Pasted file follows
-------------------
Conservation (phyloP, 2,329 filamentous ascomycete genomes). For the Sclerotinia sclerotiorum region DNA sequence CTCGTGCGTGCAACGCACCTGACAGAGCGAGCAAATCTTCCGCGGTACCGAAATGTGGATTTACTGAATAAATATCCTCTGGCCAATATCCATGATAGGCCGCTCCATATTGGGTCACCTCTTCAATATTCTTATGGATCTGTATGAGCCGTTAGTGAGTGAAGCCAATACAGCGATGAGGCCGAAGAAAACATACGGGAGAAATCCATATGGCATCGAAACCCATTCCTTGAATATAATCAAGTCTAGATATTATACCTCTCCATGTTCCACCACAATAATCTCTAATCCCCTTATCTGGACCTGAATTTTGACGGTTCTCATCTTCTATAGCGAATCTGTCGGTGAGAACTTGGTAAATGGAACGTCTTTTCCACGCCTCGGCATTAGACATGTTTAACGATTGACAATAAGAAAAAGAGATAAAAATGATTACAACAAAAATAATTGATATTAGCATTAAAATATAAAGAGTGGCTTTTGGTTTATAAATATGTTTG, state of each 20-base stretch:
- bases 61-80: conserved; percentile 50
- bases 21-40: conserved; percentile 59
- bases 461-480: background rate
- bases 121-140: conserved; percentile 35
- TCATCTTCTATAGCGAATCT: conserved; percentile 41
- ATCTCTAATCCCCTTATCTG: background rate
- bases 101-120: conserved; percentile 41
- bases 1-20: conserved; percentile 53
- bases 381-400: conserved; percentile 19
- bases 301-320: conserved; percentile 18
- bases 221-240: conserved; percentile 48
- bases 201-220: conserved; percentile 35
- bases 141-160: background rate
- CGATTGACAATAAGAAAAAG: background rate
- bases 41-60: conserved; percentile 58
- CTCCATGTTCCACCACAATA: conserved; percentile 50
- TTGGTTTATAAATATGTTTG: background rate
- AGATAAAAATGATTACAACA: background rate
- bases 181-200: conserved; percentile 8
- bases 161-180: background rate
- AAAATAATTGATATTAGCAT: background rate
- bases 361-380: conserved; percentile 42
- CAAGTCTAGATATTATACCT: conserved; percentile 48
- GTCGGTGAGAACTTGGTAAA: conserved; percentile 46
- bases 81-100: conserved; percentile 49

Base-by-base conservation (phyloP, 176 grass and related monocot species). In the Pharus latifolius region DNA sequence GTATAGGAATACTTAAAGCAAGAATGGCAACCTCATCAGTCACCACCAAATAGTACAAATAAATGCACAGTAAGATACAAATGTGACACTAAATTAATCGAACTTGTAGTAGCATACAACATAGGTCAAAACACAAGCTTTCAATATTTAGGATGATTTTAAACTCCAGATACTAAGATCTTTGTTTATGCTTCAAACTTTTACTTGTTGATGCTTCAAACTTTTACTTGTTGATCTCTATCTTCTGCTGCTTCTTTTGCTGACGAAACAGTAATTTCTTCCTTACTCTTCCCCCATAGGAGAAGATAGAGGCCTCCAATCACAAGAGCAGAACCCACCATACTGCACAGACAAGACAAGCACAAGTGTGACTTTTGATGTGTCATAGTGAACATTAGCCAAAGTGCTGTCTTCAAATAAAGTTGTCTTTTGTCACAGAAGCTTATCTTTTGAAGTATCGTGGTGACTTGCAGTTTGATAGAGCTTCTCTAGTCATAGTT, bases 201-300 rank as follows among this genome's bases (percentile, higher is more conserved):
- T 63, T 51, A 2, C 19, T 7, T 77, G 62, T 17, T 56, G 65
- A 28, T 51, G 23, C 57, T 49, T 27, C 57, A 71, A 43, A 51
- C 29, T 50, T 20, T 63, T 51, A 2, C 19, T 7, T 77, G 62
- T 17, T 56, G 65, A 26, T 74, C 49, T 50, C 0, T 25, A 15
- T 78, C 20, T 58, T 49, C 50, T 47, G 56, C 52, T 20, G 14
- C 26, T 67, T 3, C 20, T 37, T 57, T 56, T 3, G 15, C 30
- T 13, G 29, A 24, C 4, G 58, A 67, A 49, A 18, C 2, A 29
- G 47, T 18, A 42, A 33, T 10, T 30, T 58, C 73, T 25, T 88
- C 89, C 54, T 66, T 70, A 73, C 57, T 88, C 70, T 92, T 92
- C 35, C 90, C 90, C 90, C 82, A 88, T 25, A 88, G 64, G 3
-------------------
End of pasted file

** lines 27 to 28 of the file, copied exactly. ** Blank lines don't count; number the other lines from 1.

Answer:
Base-by-base conservation (phyloP, 176 grass and related monocot species). In the Pharus latifolius region DNA sequence GTATAGGAATACTTAAAGCAAGAATGGCAACCTCATCAGTCACCACCAAATAGTACAAATAAATGCACAGTAAGATACAAATGTGACACTAAATTAATCGAACTTGTAGTAGCATACAACATAGGTCAAAACACAAGCTTTCAATATTTAGGATGATTTTAAACTCCAGATACTAAGATCTTTGTTTATGCTTCAAACTTTTACTTGTTGATGCTTCAAACTTTTACTTGTTGATCTCTATCTTCTGCTGCTTCTTTTGCTGACGAAACAGTAATTTCTTCCTTACTCTTCCCCCATAGGAGAAGATAGAGGCCTCCAATCACAAGAGCAGAACCCACCATACTGCACAGACAAGACAAGCACAAGTGTGACTTTTGATGTGTCATAGTGAACATTAGCCAAAGTGCTGTCTTCAAATAAAGTTGTCTTTTGTCACAGAAGCTTATCTTTTGAAGTATCGTGGTGACTTGCAGTTTGATAGAGCTTCTCTAGTCATAGTT, bases 201-300 rank as follows among this genome's bases (percentile, higher is more conserved):
- T 63, T 51, A 2, C 19, T 7, T 77, G 62, T 17, T 56, G 65